Leading up to the 2015 General election the Conservatives knew Labour had good polices that were far better than theirs and would resonate more with the British people so rather than engaging in policy assassination which was a battle they knew they would lose they resorted instead to character assassination and party assassination, taking every opportunity to disgrace Ed Miliband personally and the Labour party in general for being in government in 2008 when the financial crash engulfed the world. Rather than spell out their policies to the British people and put forward a compelling case as to why Britian should elect a continuing majority Conservative Government, the Conservative party chose to spread scaremongering lies and myths, that Labour would form a government on the 'coattails’ of the SNP, that Ed Miliband was someone who had stabbed his own brother in the back for Leadership of the Labour party and wouldn’t think twice before stabbing the country in the back and that the crash was Labours fault and Labour’s fault alone. All of these lies, untruths and basic scaremongering in the most personal and negatively fought General election in history on the part of the Conservative Party.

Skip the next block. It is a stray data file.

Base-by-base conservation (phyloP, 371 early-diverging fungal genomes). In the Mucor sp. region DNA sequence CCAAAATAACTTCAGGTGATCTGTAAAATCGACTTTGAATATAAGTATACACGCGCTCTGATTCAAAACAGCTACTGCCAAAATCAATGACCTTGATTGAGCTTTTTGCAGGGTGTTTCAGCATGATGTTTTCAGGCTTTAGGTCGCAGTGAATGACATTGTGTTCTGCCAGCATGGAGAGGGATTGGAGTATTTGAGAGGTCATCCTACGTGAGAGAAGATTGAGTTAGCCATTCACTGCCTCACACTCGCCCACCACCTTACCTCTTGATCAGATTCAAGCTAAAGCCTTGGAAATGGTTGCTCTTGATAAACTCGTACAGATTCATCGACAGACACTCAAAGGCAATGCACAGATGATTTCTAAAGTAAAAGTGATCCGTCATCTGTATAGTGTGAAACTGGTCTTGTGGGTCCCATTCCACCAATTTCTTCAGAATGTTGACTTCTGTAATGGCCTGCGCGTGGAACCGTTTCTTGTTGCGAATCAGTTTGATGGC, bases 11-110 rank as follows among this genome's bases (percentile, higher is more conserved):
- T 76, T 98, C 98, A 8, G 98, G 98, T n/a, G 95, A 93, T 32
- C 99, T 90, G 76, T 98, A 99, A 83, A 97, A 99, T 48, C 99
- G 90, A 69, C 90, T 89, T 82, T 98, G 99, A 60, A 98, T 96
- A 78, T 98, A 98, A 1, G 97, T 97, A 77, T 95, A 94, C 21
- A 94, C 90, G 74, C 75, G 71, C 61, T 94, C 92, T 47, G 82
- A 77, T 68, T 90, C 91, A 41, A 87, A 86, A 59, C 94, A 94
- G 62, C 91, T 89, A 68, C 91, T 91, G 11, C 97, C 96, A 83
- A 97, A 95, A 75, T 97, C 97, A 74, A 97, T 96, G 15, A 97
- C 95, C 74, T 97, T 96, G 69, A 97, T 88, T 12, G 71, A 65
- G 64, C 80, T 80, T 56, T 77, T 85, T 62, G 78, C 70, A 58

Ed Miliband may have accepted his responsibility for the defeat as leader of the Labour party, but the fault does not lie squarely at Ed Miliband’s door, it lies I believe with the shadow cabinet and all of whom were closely linked to campaigns across the country for not combating the lies and myths that were spread about our party and our leader.
We had a positive and compelling case to take to the country and we did that although we didn’t do it as well as the Conservative party did with their lies, untruths and myths.
I call for an immediate end to the attacks and criticism of Ed Miliband and his leadership from within the Labour party and the candidates for leadership. Ed Miliband is a man of decency, integrity and principle and he has a lot to offer the Labour Party in future. I thank him on behalf of the whole Labour movement for his commitment and service to our party as leader.
As a labour party we should move forward without infighting as a united progressive movement, united behind one aim, a majority Labour government for the sake of our United Kingdom in 2020. For as long as there is a Labour movement the poor and most
vulnerable in our country will never stand alone, they will always have a voice and be it in
Government or in opposition that voice shall never die.
Usman Ahmed, June 11th 2015 ©
Usman was recently elected as councillor for Leegomery ward on Hadley District council in May 2015.